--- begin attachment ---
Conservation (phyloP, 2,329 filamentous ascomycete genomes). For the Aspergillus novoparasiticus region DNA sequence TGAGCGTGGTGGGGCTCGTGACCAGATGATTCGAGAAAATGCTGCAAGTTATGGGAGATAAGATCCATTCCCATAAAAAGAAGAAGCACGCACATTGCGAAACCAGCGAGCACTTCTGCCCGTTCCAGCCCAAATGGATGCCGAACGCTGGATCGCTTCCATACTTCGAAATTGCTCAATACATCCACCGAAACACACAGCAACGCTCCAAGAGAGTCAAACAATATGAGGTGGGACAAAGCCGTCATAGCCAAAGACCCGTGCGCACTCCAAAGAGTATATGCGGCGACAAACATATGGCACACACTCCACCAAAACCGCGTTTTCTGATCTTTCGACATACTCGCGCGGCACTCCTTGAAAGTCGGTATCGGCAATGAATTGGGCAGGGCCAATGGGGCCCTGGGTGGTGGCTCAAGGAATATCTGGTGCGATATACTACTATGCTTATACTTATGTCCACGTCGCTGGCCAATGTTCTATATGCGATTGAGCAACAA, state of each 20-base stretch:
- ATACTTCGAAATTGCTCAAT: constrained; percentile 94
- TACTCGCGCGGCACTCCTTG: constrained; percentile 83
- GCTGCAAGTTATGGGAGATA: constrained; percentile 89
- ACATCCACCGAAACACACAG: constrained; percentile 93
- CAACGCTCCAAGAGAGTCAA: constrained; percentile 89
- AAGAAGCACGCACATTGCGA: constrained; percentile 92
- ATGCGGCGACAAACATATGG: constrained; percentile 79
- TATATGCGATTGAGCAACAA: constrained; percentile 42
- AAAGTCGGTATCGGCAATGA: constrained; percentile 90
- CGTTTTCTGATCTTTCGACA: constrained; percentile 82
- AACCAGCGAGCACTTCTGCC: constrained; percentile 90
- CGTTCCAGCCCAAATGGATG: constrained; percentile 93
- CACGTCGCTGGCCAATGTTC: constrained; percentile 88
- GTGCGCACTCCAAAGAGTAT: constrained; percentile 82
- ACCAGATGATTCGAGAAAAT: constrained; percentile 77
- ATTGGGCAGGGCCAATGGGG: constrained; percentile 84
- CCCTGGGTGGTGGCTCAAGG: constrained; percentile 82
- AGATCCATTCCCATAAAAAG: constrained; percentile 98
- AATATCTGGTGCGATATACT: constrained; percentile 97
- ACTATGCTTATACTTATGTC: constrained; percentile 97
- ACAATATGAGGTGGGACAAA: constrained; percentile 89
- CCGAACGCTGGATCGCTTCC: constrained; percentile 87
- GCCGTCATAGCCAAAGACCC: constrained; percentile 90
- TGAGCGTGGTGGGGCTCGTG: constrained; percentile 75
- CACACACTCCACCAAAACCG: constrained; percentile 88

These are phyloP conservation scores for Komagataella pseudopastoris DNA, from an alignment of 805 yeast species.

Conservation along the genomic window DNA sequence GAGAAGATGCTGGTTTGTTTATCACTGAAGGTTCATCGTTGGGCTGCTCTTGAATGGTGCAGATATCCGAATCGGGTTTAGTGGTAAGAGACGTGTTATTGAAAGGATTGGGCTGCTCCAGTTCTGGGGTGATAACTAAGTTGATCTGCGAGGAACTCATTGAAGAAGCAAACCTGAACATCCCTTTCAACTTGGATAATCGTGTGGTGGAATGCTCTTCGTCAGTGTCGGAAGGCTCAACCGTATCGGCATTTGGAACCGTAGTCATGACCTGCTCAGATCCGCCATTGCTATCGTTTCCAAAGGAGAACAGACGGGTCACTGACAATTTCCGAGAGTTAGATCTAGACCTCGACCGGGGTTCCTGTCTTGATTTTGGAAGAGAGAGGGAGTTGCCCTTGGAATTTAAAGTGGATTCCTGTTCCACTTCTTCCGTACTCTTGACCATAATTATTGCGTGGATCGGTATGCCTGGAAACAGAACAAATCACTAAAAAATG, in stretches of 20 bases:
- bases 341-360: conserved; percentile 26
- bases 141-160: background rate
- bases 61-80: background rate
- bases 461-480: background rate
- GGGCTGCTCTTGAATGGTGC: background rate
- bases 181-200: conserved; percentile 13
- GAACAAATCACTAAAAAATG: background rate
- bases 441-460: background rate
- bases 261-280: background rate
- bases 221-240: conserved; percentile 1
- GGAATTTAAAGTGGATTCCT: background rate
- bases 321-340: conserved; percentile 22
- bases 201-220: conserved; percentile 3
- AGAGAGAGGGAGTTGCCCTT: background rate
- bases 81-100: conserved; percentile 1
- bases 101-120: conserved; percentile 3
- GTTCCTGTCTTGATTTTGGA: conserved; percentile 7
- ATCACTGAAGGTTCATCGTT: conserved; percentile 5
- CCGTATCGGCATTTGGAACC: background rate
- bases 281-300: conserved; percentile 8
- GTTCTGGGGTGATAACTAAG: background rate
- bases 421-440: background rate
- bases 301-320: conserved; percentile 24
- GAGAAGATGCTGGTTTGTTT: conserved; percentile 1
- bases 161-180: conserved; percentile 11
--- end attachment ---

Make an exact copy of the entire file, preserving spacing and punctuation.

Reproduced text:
Conservation (phyloP, 2,329 filamentous ascomycete genomes). For the Aspergillus novoparasiticus region DNA sequence TGAGCGTGGTGGGGCTCGTGACCAGATGATTCGAGAAAATGCTGCAAGTTATGGGAGATAAGATCCATTCCCATAAAAAGAAGAAGCACGCACATTGCGAAACCAGCGAGCACTTCTGCCCGTTCCAGCCCAAATGGATGCCGAACGCTGGATCGCTTCCATACTTCGAAATTGCTCAATACATCCACCGAAACACACAGCAACGCTCCAAGAGAGTCAAACAATATGAGGTGGGACAAAGCCGTCATAGCCAAAGACCCGTGCGCACTCCAAAGAGTATATGCGGCGACAAACATATGGCACACACTCCACCAAAACCGCGTTTTCTGATCTTTCGACATACTCGCGCGGCACTCCTTGAAAGTCGGTATCGGCAATGAATTGGGCAGGGCCAATGGGGCCCTGGGTGGTGGCTCAAGGAATATCTGGTGCGATATACTACTATGCTTATACTTATGTCCACGTCGCTGGCCAATGTTCTATATGCGATTGAGCAACAA, state of each 20-base stretch:
- ATACTTCGAAATTGCTCAAT: constrained; percentile 94
- TACTCGCGCGGCACTCCTTG: constrained; percentile 83
- GCTGCAAGTTATGGGAGATA: constrained; percentile 89
- ACATCCACCGAAACACACAG: constrained; percentile 93
- CAACGCTCCAAGAGAGTCAA: constrained; percentile 89
- AAGAAGCACGCACATTGCGA: constrained; percentile 92
- ATGCGGCGACAAACATATGG: constrained; percentile 79
- TATATGCGATTGAGCAACAA: constrained; percentile 42
- AAAGTCGGTATCGGCAATGA: constrained; percentile 90
- CGTTTTCTGATCTTTCGACA: constrained; percentile 82
- AACCAGCGAGCACTTCTGCC: constrained; percentile 90
- CGTTCCAGCCCAAATGGATG: constrained; percentile 93
- CACGTCGCTGGCCAATGTTC: constrained; percentile 88
- GTGCGCACTCCAAAGAGTAT: constrained; percentile 82
- ACCAGATGATTCGAGAAAAT: constrained; percentile 77
- ATTGGGCAGGGCCAATGGGG: constrained; percentile 84
- CCCTGGGTGGTGGCTCAAGG: constrained; percentile 82
- AGATCCATTCCCATAAAAAG: constrained; percentile 98
- AATATCTGGTGCGATATACT: constrained; percentile 97
- ACTATGCTTATACTTATGTC: constrained; percentile 97
- ACAATATGAGGTGGGACAAA: constrained; percentile 89
- CCGAACGCTGGATCGCTTCC: constrained; percentile 87
- GCCGTCATAGCCAAAGACCC: constrained; percentile 90
- TGAGCGTGGTGGGGCTCGTG: constrained; percentile 75
- CACACACTCCACCAAAACCG: constrained; percentile 88

These are phyloP conservation scores for Komagataella pseudopastoris DNA, from an alignment of 805 yeast species.

Conservation along the genomic window DNA sequence GAGAAGATGCTGGTTTGTTTATCACTGAAGGTTCATCGTTGGGCTGCTCTTGAATGGTGCAGATATCCGAATCGGGTTTAGTGGTAAGAGACGTGTTATTGAAAGGATTGGGCTGCTCCAGTTCTGGGGTGATAACTAAGTTGATCTGCGAGGAACTCATTGAAGAAGCAAACCTGAACATCCCTTTCAACTTGGATAATCGTGTGGTGGAATGCTCTTCGTCAGTGTCGGAAGGCTCAACCGTATCGGCATTTGGAACCGTAGTCATGACCTGCTCAGATCCGCCATTGCTATCGTTTCCAAAGGAGAACAGACGGGTCACTGACAATTTCCGAGAGTTAGATCTAGACCTCGACCGGGGTTCCTGTCTTGATTTTGGAAGAGAGAGGGAGTTGCCCTTGGAATTTAAAGTGGATTCCTGTTCCACTTCTTCCGTACTCTTGACCATAATTATTGCGTGGATCGGTATGCCTGGAAACAGAACAAATCACTAAAAAATG, in stretches of 20 bases:
- bases 341-360: conserved; percentile 26
- bases 141-160: background rate
- bases 61-80: background rate
- bases 461-480: background rate
- GGGCTGCTCTTGAATGGTGC: background rate
- bases 181-200: conserved; percentile 13
- GAACAAATCACTAAAAAATG: background rate
- bases 441-460: background rate
- bases 261-280: background rate
- bases 221-240: conserved; percentile 1
- GGAATTTAAAGTGGATTCCT: background rate
- bases 321-340: conserved; percentile 22
- bases 201-220: conserved; percentile 3
- AGAGAGAGGGAGTTGCCCTT: background rate
- bases 81-100: conserved; percentile 1
- bases 101-120: conserved; percentile 3
- GTTCCTGTCTTGATTTTGGA: conserved; percentile 7
- ATCACTGAAGGTTCATCGTT: conserved; percentile 5
- CCGTATCGGCATTTGGAACC: background rate
- bases 281-300: conserved; percentile 8
- GTTCTGGGGTGATAACTAAG: background rate
- bases 421-440: background rate
- bases 301-320: conserved; percentile 24
- GAGAAGATGCTGGTTTGTTT: conserved; percentile 1
- bases 161-180: conserved; percentile 11